Tea chest

Maker: Abraham Roentgen (German, 1711–1793)

Date: ca. 1750–55

Culture: German, Neuwied am Rhein

Medium: Oak, cedar, veneered with rosewood; brass, iron, and steel

Dimensions: Overall (without handle): 6 1/2 × 9 1/2 × 5 3/4 in. (16.5 × 24.1 × 14.6 cm)

Classification: Woodwork-Furniture

Credit Line: Purchase, Friends of European Sculpture and Decorative Arts Gifts, 1999

Accession Number: 1999.147


Beginning in 1742, when he started to work, Abraham Roentgen impressed the small princely courts and the landed gentry around Herrnhaag, as well as the rich patricians in nearby Frankfurt, with his brass-inlaid tea tables, gueridons, chairs, and tea chests in the "English Manner" (see fig. 3, p. 5).[1] Furniture of such high quality and so inventive in its design and execution was a novelty, and the demand for such objects increased rapidly.[2] One of Abrahams’ first tea chests was made in Herrnhaag for the princely house of Isenburg-Birstein. The appearance of that luxurious object in the prince’s drawing room would have informed his guests that he and his family were familiar with the latest fashions and social pastimes.[3]

The interior of the present example is partitioned to hold a pair of caddies for black and green tea. Between those spaces was a lidded box where sugar (or candies) could be stored or where tea leaves could be mixed. The arrangement would be repeated with many variations in the following decades. Almost all the details are typical of Abraham’s workshop products. They include English brass mounts, such as the handle and bracket feet, which could be bought from the metalwork pattern books and sales catalogues or Birmingham foundries[4], and a spring-operated secret drawer, which in this case occupies the base of the chest and opens from the right side when a button on top of the side panel (hidden when the lid is closed) is pushed. The overall design and decoration of the chest, however, is taken to an unusually high level.[5] The lid’s dramatic silhouette, undulating in the manner of a pagoda roof, alludes to the East Asian origin of tea, and the corners are emphasized by suave brass moldings ending in tongue motifs at the base. A brass cartouche engraved with rocaille and flora decoration is inlaid in the front, and a keyhole is hidden behind a small door that springs open at the touch of a hidden button underneath the chest. Abraham used cartouches of this shape surprisingly often; multiple examples were possibly die-cut from sheets of brass. Nevertheless, the surface was always engraved with different rocaille or floral motifs, so that a buyer could be sure he would not see an identical piece at a neighbor’s mansion. The tea chest became one of the Roentgen workshop’s best-sellers, and examples survive in relatively large numbers.[6]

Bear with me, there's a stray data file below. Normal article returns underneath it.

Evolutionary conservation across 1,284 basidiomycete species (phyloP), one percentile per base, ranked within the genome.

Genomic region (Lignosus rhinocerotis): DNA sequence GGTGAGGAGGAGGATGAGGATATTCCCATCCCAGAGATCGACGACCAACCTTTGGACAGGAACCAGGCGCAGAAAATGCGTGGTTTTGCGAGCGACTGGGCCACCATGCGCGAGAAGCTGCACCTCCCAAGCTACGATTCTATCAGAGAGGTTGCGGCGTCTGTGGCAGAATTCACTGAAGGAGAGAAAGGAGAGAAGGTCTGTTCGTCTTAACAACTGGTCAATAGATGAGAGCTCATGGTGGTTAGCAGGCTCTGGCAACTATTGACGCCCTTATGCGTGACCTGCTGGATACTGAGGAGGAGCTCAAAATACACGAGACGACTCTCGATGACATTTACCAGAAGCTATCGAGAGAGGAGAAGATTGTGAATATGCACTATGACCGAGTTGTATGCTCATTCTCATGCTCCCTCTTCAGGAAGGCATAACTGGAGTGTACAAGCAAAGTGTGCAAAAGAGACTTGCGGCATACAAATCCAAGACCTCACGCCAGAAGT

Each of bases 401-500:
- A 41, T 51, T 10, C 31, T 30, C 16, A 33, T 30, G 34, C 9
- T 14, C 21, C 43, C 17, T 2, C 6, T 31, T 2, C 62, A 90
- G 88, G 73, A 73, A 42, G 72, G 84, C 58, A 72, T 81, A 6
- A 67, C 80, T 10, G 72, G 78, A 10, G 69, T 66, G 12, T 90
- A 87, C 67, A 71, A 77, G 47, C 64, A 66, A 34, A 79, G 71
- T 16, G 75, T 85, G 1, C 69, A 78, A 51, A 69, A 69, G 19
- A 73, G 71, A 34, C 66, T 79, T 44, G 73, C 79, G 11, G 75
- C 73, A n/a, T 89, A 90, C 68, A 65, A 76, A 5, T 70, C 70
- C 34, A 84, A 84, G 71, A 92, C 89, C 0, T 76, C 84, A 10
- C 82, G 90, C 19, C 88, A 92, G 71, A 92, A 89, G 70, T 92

[Wolfram Koeppe 2012]

[1] Proud of the skills he had mastered in England, Abraham called himself and "English Cabinet-Maker"; see the essay by Wolfram Koeppe in this volume. Much of the information in this entry was first presented in Wolfram Koeppe. "Kästchen aus der Werkstatt von Abraham Roentgen in amerikanischen Sammlungen." Giessener Beiträge zur Kunstgeschichte 10 (1997), pp. 98–110. Issue titled Zwischen Askese und Sinnlichkeit: Festschrift für Professor Norbert Werner zum 60. Geburtstag. See also the study of a tea chest in the English royal collections published in Wolfram Koeppe. "A Tea Chest by Abraham Roentgen at Frogmore House." In Makers, Dealers, and Collectors: Studies in Honour of Geoffrey de Bellaigue, pp. 161–7. London, 2007.

[2] See, for example, Dietrich Fabian. Roentgenmöbel aus Neuwied: Leben und Werk von Abraham und David Roentgen. Bad Neustadt an der Saale, 1986, p. 75, ill. no. 124.

[3] Wolfram Koeppe in Andreas Büttner, Ursula Weber-Woelk, and Bernd Willscheid, eds. Edle Möbel für höchste Kreise: Roentgens Meisterwerke für Europas Höfe. Exh. cat. Stadtische Galerie Mennonitenkirche and Roentgen-Museum, Neuwied, and Schloss Engers, Neuwied-Engers; 2007. Neuwied, 2007, p. 134, no. 3.

[4] Nicholas Goodison. "The Victoria and Albert Museum's Collection of Metal-Work Pattern Books." Furniture History 12 (1975), pp. 1–30, pls. 42 (handle) and 44 (bracket feet); for additional sales catalogues, see Theodore R. Crom. An Eighteenth Century English Brass Hardware Catalogue. Hawthorne, Fla., 1994.

[5] Christie's, New York, sale cat., September 17, 1990; another comparable English example was offered by Christie's, London, July 9, 1998, lot 19; see also Helena Hayward and Sarah Medlam. "The Continental Context: Germany." In John Channon and Brass-Inlaid Furniture 1730–1760, by Christopher Gilbert and Tessa Murdoch, pp. 24–36. Exh. cat. Temple Newsam House, Leeds; 1993. New Haven, 1993, pp. 122–25, pls. 161–69

[6] Wolfram Koeppe. "Virtuosität bis ins kleinste Detail: Gravuren von Abraham Roentgen." In Willscheid and Thillmann 2011, p. 94, fig. 5.